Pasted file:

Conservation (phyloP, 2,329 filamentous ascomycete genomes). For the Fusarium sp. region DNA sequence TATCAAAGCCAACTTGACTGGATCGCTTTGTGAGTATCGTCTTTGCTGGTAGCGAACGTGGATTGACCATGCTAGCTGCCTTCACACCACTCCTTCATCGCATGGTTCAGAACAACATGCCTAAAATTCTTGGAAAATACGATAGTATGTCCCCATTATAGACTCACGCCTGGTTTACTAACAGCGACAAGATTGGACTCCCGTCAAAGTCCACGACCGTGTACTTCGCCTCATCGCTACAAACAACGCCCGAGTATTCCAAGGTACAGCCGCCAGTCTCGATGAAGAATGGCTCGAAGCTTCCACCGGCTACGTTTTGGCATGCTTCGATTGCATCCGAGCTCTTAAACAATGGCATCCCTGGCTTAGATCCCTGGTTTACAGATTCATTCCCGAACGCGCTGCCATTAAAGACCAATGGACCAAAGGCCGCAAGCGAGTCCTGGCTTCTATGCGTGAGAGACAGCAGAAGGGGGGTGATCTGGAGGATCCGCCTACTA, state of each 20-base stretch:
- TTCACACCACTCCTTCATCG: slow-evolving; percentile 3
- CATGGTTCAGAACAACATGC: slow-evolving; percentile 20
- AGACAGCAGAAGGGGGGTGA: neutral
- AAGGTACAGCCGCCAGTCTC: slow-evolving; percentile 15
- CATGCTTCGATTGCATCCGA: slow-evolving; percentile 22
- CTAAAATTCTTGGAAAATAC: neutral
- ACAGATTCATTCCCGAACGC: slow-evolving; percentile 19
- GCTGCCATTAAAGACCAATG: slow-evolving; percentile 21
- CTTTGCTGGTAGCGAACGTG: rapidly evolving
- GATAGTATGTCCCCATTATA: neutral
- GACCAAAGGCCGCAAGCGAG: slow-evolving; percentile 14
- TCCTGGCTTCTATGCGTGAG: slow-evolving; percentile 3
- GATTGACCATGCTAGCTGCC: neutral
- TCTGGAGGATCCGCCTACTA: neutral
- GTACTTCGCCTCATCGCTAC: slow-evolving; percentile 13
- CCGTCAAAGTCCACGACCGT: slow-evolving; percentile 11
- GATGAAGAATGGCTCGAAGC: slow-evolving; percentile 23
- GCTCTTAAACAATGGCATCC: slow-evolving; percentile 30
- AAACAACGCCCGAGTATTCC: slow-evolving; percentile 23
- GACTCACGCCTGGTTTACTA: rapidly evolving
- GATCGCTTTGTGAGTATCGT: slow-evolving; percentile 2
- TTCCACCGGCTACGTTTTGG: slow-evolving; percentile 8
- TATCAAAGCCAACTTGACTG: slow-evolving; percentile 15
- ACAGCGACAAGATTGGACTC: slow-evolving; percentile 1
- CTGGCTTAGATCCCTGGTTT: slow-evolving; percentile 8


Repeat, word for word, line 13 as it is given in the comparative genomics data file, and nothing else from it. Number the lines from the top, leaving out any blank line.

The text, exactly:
- TCCTGGCTTCTATGCGTGAG: slow-evolving; percentile 3